In August, I wrote about the Consumer Reports evaluation of online do-it-yourself legal sites (Legal DIY sites no match for a pro). This week, Wall Street Journal reporter Jennifer Smith writes on “No-Frill Legal Services Grow,” addressing many of the same DIY websites.
The impetus for the article is the lawsuit filed last month by LegalZoom.com against up-and-coming rival Rocket Lawyer. It is ironic that these entities are now fighting over what is and is not “free” in terms of form filing and other stuff where you apparently either don’t need a lawyer, or perhaps just need one that works for them at really cheap rates. Interesting side note: Both LegalZoom and Rocket Lawyer have real lawyers doing the fighting–I don’t think they are using their own self service offerings.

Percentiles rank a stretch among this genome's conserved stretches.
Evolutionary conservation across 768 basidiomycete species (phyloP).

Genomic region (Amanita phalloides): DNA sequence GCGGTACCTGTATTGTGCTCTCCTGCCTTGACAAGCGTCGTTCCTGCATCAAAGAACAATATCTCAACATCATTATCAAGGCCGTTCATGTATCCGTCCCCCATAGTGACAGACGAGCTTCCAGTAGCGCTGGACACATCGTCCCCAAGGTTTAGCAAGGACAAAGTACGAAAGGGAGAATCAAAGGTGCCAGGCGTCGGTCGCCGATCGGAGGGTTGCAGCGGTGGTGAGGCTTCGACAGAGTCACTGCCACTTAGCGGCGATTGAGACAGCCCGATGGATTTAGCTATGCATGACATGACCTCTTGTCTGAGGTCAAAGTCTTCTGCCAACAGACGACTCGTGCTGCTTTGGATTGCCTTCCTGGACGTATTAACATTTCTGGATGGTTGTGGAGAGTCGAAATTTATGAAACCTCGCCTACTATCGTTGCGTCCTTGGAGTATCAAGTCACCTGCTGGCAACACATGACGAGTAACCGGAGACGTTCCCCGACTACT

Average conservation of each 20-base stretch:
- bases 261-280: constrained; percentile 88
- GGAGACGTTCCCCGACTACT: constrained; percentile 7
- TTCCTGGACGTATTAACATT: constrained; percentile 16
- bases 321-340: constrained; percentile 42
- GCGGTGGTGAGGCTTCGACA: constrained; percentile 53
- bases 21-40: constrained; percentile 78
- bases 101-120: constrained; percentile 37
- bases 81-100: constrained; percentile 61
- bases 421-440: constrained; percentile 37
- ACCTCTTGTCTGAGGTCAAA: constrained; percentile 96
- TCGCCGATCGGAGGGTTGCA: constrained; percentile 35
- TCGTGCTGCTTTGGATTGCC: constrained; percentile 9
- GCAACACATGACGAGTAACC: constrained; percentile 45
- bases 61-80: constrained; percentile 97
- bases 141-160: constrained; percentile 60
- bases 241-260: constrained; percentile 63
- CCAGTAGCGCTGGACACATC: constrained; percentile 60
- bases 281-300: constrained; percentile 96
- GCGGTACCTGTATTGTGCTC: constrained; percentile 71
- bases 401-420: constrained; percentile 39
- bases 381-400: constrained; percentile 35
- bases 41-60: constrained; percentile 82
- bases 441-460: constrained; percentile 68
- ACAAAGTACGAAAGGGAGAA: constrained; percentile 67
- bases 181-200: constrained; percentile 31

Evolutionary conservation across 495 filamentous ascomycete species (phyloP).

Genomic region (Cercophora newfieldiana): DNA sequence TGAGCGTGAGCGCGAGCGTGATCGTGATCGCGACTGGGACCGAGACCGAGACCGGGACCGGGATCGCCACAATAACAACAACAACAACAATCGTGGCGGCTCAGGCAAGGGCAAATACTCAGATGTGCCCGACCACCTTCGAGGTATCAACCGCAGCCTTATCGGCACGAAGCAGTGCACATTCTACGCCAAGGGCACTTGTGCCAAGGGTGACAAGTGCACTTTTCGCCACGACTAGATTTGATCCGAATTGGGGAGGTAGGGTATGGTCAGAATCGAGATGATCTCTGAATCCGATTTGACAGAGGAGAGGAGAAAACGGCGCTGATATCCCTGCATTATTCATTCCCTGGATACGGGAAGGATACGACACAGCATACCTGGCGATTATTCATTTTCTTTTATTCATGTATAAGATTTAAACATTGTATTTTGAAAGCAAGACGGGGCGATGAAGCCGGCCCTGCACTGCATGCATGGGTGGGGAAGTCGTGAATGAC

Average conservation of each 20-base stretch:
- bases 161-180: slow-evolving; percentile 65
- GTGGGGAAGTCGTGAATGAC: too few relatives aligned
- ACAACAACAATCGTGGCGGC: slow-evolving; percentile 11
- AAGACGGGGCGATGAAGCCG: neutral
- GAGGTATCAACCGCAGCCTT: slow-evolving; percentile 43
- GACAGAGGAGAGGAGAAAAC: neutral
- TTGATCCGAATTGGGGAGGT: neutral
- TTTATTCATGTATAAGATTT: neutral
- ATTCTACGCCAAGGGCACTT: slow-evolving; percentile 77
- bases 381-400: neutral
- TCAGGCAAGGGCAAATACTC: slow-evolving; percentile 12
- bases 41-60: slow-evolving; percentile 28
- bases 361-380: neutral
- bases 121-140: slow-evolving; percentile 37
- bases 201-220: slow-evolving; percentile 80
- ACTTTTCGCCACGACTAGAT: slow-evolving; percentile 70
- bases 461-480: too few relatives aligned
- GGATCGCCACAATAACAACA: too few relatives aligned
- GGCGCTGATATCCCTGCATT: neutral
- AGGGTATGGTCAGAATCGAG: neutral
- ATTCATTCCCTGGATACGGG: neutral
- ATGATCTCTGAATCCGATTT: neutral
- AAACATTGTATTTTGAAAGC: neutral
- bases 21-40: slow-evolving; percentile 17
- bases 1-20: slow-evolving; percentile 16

The debate often revolves around the potential “unauthorized practice of law.” Regardless of the semantics involved, the consumer is thinking this is a cost-effective way to resolve a legal issue. It is not like this business is new. Strip malls stores (Divorce! Bankruptcy! Wills!) have provided similar services for decades. Storefronts such as “We the People” have largely evaporated (thanks in part to the Internet and in part to State Bar issues with unauthorized practice). In recent years, the online offerings have changed the language in describing offerings to something akin to providing documents and/or providing a lawyer somewhere that can answer questions.